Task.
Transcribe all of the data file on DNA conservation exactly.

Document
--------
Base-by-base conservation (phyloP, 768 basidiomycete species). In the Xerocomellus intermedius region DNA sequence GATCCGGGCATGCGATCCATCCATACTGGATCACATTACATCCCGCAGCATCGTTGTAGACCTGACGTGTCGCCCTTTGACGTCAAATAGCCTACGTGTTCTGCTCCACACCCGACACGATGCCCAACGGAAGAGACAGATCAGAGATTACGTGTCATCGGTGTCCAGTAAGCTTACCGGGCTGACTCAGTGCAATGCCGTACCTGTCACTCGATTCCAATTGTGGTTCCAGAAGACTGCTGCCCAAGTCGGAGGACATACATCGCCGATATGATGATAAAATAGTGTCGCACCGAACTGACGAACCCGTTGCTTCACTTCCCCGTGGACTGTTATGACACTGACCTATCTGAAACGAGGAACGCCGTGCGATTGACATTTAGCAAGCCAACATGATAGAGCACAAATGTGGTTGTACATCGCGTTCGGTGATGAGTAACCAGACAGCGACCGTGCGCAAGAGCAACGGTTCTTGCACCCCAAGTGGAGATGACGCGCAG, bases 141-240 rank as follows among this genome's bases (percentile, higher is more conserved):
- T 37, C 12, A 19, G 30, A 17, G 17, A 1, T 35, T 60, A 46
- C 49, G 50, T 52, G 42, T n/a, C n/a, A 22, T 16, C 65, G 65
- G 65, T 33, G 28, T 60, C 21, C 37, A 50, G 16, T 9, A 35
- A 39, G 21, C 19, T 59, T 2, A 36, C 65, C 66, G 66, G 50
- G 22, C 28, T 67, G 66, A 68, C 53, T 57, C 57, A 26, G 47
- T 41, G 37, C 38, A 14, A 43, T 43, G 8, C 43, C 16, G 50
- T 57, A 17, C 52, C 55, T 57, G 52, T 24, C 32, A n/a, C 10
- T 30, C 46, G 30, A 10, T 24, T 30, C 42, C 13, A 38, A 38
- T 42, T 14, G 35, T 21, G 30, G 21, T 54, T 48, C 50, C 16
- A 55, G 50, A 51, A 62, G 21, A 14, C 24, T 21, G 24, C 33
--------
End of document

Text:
Base-by-base conservation (phyloP, 768 basidiomycete species). In the Xerocomellus intermedius region DNA sequence GATCCGGGCATGCGATCCATCCATACTGGATCACATTACATCCCGCAGCATCGTTGTAGACCTGACGTGTCGCCCTTTGACGTCAAATAGCCTACGTGTTCTGCTCCACACCCGACACGATGCCCAACGGAAGAGACAGATCAGAGATTACGTGTCATCGGTGTCCAGTAAGCTTACCGGGCTGACTCAGTGCAATGCCGTACCTGTCACTCGATTCCAATTGTGGTTCCAGAAGACTGCTGCCCAAGTCGGAGGACATACATCGCCGATATGATGATAAAATAGTGTCGCACCGAACTGACGAACCCGTTGCTTCACTTCCCCGTGGACTGTTATGACACTGACCTATCTGAAACGAGGAACGCCGTGCGATTGACATTTAGCAAGCCAACATGATAGAGCACAAATGTGGTTGTACATCGCGTTCGGTGATGAGTAACCAGACAGCGACCGTGCGCAAGAGCAACGGTTCTTGCACCCCAAGTGGAGATGACGCGCAG, bases 141-240 rank as follows among this genome's bases (percentile, higher is more conserved):
- T 37, C 12, A 19, G 30, A 17, G 17, A 1, T 35, T 60, A 46
- C 49, G 50, T 52, G 42, T n/a, C n/a, A 22, T 16, C 65, G 65
- G 65, T 33, G 28, T 60, C 21, C 37, A 50, G 16, T 9, A 35
- A 39, G 21, C 19, T 59, T 2, A 36, C 65, C 66, G 66, G 50
- G 22, C 28, T 67, G 66, A 68, C 53, T 57, C 57, A 26, G 47
- T 41, G 37, C 38, A 14, A 43, T 43, G 8, C 43, C 16, G 50
- T 57, A 17, C 52, C 55, T 57, G 52, T 24, C 32, A n/a, C 10
- T 30, C 46, G 30, A 10, T 24, T 30, C 42, C 13, A 38, A 38
- T 42, T 14, G 35, T 21, G 30, G 21, T 54, T 48, C 50, C 16
- A 55, G 50, A 51, A 62, G 21, A 14, C 24, T 21, G 24, C 33